01 Mar How agents set values – Chris Blakeley
Most agents dread this question – “What is my place worth?”. Most sellers want more than its worth but they still don’t want to let the agent know what that price is so it becomes a battle. Chris Blakeley breaks down the agents task.
Kevin: My guest is Chris Blakeley. Chris is the regional manager for Raine & Horne.
Tell me, how do agents go about setting a value on a property, because that’s the one thing that someone wants to know when they call an agent up, what my place is worth?
Chris: And I think it’s important just to note before we go into that that agents aren’t registered valuers. What an agent does is we look at the comparable sales for the area, so we try to find a home that’s very similar to yours with fixtures and fittings, block size, bedrooms, bath, car, and we try and compare that to yours. But then we also try and predict what’s happening in the market in the future for the next three months, what’s going to be happening with the buyers.
So, quite often, we will have an optimistic view about what’s going on compared to the valuer who’s just looking purely at historical data.
Kevin: One of the things that most agents… Well, I’ll talk personally now. One of the things that really scared me was going to do an appraisal and that expectation of the owner wanting to know the price. It almost becomes like a competition, because my experience is that most sellers want more than their house is worth. Everyone has an over-inflated opinion of value. They have a right to expect that, but they judge the agent based on the price they give.
Chris: And I think it’s at that point that you go back to the agent and test their knowledge and get them to justify why they’ve come up with that price. If they have the facts and figures there, I guess you cannot argue with that.
Kevin: It’s difficult to change a seller’s mind, though, if they have an over-inflated opinion of value. The value of the property is not the only reason you should appoint an agent.
Chris: No, definitely not. It has to be the skills. It has to be the plan of attack that they have around the property of how they’re going to market it to find the best buyer for your home. Price is just a small part of it. At the end of the day, it’s not the agent that’s buying. You’re not buying it. It’s the buyer who’s out there.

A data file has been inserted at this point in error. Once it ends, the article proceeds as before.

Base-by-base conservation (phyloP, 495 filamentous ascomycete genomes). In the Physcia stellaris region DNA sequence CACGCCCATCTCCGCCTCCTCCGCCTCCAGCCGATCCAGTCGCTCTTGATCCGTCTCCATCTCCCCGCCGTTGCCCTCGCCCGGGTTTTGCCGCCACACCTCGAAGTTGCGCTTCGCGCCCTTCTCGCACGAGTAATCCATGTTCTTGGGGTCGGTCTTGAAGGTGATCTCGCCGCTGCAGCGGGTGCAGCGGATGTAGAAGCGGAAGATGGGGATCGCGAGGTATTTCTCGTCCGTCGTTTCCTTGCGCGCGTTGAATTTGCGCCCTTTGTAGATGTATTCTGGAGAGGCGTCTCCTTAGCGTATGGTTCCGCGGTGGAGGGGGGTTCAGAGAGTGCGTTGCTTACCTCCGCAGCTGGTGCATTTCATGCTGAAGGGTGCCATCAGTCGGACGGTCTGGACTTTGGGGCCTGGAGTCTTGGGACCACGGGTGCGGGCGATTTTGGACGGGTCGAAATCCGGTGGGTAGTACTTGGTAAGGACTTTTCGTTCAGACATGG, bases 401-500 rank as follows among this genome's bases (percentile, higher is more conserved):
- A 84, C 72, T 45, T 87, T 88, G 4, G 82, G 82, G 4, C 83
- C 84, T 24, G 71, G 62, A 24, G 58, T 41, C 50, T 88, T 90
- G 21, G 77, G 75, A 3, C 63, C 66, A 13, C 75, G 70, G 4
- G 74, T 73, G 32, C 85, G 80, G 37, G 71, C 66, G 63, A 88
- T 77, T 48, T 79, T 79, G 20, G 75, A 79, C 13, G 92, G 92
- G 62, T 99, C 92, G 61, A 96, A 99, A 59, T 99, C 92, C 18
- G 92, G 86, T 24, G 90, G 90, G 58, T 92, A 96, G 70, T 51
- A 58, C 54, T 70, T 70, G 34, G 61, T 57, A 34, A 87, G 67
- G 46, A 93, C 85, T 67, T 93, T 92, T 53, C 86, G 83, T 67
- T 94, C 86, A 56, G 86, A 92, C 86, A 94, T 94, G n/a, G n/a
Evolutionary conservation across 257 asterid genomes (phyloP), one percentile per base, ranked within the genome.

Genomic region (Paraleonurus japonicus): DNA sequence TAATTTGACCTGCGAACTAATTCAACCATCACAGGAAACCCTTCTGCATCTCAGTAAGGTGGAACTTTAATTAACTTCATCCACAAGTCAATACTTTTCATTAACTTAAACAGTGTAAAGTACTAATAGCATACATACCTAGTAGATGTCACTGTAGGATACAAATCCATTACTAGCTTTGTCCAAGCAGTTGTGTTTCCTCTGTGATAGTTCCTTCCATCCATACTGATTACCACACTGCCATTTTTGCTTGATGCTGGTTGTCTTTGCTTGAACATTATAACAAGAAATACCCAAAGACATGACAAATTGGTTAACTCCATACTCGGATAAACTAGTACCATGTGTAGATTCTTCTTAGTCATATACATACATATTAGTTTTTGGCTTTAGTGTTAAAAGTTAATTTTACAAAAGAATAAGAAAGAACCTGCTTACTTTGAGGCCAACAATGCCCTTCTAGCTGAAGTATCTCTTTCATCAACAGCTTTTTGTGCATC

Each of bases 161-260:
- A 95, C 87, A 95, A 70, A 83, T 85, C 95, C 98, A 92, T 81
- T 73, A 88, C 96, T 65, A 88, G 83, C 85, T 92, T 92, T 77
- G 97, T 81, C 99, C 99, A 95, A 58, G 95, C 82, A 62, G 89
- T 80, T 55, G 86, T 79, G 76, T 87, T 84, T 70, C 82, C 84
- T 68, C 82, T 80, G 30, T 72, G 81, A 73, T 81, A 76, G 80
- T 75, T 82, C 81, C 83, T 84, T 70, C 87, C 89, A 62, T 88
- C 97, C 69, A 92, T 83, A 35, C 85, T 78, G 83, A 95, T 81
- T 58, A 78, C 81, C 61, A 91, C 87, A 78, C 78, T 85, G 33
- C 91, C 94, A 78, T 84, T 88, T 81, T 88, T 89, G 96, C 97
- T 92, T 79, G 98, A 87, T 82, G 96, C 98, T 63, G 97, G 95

Kevin: Let’s talk about auction and marketing for a moment. With the Internet nowadays, most agents, most smart agents who have a fairly good database, they collect lots of data on buyers, people they meet who come to open homes and so on, is it reasonable to expect that an agent may do a little bit of soft marketing before spending any money? That is going to the database and saying “Well, let’s just see if I can find a buyer for you?”
Chris: I think it’s really important to do that before you hit the market full noise. You invite that database of buyers in for maybe a VIP inspection prior to the open market coming to it. But a good agent will hold anyone who’s interested in that little group of buyers over until it is released, and that’s just to create that competition. We all know that competition drives price. Let’s get those people through, get the interested ones, and then take it to the first open home and then put them in competition with the rest of the public.
Kevin: Is it a misconception to think that the agents who get the most marketing – these are the ones who are most dominant, in either the Internet or on press – are the ones who sell the most properties?
Chris: Nine times out of ten, they probably are selling the most property because they’re meeting the most amount of buyers out there and getting them through your property. I guess they’re just covering all bases to make sure that they know they have you the best price possible.
Kevin: So, shouldn’t the agent be paying for the marketing?
Chris: Well, it’s like when you go to the mechanic, I guess. Do you ask them to pay for all the tools and oil and everything to service your car? All the agent is doing is asking you to give them the tools to do their job properly.